Last year, I joined Norfolk Fitness and Wellness Center, our city-operated health club favored by retired moochers and impoverished students. I began lifting weights but was hit and miss about it. Finally, in fall 2015 I found the Stronglifts 5×5 program. Five by five is five sets of five lifts. Stronglifts has refined and popularized the protocol backing it up with research. Since starting stronglifts 5×5, I’ve been exercising twice a week (usually, 3 times is optimum) following the linear progression program.

Introducing Stronglifts 5 by 5

Stronglifts 5 by 5 is a linear progression beginner’s program first advocated by Reg Parks, a competitive bodybuilder from the ’50s and ’60s. Reggie intended this program to develop foundation strength for sports or as a base from which to start advanced training for Olympic or power lifting and bodybuilding competition. Reggie advocated doing the 5 compound joint exercises five sets of five. The five lifts are

  • The squat
  • The bench press
  • The standing barbell row
  • The military press
  • The deadlift

The protocol uses A and B workouts. The A workout is squats, bench press, and barbell row. The B workout is squats, military press, and dead lift. Because the B workout does squats and deadlifts in the same workout, only one set of deadlifts is specified.

In the beginning, you start with just the bar and linearly increase weight by 5 pounds with each workout. Eventually, you will reach a weight at which failure occurs short of the 5th repetition of the movement. When you stick, you repeat the same weights the next time the workout comes around. If you stick on several workouts, you reduce the weight that movement on the next go.

Initial Experience with Stronglifts 5×5

  • The program is simple
  • The program is time-efficient
  • It takes some practice to learn the movements
  • Shoes matter: Chuck Taylor sneakers or Adidas Powerlift 2 shoes

In the beginning, you do just the basic lifts without warmup sets. The 15 sets take about 25 to 30 minutes. As the weight increases, the protocol requires warmup sets starting with the bar and adding weight in increments until the working set weight is reached. It is still possible to complete a stronglifts workout in about an hour.

I really like the planned progression and early failure de-load protocol. Because I had lifted in the past, I’m still recovering former performance. I’ve stuck once while relearning the military press form. I’ve yet to reach the criteria for de-loading. The Stronglifts 5×5 program offers a workout tracker that has the training program progression and de-load built in. It calculates the weights for each workout, times the rest between sets, and calculates de-load when it is needed. The app also calculates warm up sets and can figure plates for those who can’t make change by counting up.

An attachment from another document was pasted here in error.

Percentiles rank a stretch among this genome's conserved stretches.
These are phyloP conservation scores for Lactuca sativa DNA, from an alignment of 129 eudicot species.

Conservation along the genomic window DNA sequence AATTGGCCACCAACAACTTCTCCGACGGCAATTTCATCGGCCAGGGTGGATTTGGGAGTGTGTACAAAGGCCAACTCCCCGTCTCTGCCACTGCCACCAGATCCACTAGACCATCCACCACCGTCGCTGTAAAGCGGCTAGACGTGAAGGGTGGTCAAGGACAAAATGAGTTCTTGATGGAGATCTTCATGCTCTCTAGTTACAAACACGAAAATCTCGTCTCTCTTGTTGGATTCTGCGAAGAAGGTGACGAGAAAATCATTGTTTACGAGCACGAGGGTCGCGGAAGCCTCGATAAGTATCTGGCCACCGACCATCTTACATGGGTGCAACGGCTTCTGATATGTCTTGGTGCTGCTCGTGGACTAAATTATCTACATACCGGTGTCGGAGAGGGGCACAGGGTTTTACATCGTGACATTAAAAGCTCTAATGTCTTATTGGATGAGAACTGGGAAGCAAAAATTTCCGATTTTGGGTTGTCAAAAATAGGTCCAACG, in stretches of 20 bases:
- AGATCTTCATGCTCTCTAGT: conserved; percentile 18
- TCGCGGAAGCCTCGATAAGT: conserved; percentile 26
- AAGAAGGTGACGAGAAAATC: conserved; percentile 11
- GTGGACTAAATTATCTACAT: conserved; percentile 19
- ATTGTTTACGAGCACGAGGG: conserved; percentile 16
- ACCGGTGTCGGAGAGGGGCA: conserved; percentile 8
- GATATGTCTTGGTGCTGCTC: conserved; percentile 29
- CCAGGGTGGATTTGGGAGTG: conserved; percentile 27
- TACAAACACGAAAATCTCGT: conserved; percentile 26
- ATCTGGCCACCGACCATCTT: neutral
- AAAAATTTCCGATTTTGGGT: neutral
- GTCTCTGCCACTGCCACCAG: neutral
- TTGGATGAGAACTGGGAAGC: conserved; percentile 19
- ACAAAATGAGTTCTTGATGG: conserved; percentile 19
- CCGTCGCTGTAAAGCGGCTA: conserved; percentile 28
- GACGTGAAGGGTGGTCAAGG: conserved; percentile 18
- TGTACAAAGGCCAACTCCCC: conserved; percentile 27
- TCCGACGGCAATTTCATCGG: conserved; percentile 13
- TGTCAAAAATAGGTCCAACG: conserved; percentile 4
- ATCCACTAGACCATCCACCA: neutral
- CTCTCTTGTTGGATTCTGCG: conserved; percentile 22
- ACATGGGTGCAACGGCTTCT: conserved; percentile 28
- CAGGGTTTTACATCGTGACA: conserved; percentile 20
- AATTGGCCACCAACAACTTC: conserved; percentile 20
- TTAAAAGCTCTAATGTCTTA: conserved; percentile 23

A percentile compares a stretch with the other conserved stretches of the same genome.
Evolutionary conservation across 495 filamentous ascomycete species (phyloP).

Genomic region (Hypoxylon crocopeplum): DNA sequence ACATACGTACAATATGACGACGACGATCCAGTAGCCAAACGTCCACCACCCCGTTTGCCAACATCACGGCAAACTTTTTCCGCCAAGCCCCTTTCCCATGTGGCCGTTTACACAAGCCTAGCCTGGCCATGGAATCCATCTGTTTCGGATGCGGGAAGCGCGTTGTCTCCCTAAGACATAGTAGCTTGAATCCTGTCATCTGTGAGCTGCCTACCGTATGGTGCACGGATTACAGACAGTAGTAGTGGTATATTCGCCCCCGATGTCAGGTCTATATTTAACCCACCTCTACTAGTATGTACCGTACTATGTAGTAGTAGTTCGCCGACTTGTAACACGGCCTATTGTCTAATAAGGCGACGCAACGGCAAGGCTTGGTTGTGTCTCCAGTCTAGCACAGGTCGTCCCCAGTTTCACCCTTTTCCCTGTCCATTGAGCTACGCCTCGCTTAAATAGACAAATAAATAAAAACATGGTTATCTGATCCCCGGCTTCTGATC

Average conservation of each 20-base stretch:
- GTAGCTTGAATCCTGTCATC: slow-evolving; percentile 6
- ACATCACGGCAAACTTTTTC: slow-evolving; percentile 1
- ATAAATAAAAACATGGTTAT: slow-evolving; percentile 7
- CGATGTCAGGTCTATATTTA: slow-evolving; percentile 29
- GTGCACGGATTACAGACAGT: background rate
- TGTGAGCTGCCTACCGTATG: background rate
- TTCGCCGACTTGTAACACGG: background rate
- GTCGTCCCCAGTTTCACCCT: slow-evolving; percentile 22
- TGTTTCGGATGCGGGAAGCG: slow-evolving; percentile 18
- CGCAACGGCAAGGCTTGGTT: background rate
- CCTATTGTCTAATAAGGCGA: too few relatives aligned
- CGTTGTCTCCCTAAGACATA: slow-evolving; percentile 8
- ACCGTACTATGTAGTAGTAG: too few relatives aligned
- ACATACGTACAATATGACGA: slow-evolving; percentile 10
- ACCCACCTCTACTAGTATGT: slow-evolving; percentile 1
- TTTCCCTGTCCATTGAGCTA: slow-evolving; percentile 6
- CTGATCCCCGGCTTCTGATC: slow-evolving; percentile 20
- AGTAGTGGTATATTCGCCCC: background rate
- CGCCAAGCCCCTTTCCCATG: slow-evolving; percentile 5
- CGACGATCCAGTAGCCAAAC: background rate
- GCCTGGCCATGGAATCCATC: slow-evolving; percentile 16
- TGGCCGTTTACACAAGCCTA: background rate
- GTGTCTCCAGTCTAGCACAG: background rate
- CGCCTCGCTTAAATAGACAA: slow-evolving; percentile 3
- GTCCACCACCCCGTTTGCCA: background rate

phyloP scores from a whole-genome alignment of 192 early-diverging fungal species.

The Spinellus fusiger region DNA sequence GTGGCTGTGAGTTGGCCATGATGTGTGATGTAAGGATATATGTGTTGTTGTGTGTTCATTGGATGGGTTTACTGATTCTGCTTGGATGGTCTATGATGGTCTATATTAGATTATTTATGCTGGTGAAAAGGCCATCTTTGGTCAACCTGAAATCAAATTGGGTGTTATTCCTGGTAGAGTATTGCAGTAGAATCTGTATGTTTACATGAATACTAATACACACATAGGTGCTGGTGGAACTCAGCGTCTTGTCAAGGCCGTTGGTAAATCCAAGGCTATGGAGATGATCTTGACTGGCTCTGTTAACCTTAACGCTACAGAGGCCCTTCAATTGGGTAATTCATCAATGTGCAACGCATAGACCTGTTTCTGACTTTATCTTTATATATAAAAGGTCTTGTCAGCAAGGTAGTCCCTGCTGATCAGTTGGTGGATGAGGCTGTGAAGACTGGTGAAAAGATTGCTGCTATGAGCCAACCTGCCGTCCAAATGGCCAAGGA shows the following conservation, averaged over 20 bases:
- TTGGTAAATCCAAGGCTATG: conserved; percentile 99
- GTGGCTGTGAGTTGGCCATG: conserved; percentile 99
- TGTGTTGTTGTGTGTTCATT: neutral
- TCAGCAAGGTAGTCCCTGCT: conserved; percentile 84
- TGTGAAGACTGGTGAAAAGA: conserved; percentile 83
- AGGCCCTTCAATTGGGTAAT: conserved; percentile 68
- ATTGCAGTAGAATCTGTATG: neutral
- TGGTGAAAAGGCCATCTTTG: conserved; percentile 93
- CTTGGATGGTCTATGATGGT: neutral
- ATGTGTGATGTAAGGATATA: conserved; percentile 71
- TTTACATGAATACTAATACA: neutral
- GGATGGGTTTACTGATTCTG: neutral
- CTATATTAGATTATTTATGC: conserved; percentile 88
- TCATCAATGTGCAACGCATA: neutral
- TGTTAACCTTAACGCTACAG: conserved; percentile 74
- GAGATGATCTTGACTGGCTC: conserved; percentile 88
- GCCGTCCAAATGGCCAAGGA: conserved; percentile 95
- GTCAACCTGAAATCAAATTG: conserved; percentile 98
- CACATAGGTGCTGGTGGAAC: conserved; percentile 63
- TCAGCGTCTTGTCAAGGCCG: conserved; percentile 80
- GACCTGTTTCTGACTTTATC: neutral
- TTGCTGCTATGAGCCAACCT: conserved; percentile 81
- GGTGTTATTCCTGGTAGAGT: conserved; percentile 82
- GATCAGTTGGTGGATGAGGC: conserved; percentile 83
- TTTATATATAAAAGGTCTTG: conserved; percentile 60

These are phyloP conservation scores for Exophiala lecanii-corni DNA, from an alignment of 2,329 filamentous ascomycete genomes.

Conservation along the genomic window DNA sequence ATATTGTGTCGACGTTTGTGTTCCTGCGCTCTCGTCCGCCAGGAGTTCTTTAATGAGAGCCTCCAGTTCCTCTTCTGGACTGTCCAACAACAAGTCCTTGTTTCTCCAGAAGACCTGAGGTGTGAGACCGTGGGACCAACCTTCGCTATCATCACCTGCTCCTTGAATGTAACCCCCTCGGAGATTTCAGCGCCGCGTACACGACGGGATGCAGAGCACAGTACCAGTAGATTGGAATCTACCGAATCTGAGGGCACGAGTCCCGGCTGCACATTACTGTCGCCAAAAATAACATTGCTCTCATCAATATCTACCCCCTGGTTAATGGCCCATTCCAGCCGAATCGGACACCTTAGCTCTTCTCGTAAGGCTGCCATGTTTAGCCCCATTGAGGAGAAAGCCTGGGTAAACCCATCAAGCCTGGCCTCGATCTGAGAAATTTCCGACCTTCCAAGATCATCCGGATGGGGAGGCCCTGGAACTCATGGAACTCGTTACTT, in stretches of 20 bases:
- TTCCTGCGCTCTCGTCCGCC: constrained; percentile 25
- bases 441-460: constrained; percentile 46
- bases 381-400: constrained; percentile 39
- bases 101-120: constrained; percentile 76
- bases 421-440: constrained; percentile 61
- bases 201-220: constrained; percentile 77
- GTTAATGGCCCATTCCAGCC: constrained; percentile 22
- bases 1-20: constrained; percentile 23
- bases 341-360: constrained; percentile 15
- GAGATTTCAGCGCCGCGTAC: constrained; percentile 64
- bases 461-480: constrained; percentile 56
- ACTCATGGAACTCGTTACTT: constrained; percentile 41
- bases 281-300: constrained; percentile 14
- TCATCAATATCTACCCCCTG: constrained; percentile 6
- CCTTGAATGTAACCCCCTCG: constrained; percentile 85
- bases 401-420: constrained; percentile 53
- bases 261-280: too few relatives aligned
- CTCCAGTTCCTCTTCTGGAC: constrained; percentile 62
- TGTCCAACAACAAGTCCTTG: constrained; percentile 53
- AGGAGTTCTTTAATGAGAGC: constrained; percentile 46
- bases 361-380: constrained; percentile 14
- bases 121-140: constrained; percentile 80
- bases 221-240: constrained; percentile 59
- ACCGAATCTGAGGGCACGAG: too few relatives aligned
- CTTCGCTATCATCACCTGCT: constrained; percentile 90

Learning to Lift

What could be simpler than lifting weights? You pick them up, you put them down. What could be hard about that?

Most people who lift weights have had no coaching. They don’t know how to lift and they do it badly. Including me. To make things worse I’m the last guy in gym class, one of the athletically inept. So I’ve had to put some effort into learning to do the 5 lifts correctly. Fortunately, that is relatively easy given the training videos available on YouTube. Jonnie Candito and Layne Norton’s videos are particularly good as they demonstrate the proper form and explain common beginner mistakes that lead to back and shoulder injury.

The Squat

The squat is the king of exercises. To be fit, you must squat. Squats are safe if you learn proper technique for carrying the bar, maintain spine curvature, and take a proper stance with proper foot alignment.

One of the hardest things to learn is how to take up the bar for squats, where on the back to carry the bar, and proper foot position for knee stability. The recommended technique for training is the low bar squat where you carry the bar above the shoulder blades and behind the deltoids rather than on the trapezius muscles.

Carrying the bar on the cervical spine (low on the neck) not only feels nasty but compromises balance and risks cervical spine injury. If you feel you have to pad the bar, you are carrying it too high. Learn to high bar squat with the bar on the traps or low bar squat with the bar just above the shoulder blades and low on the deltoids.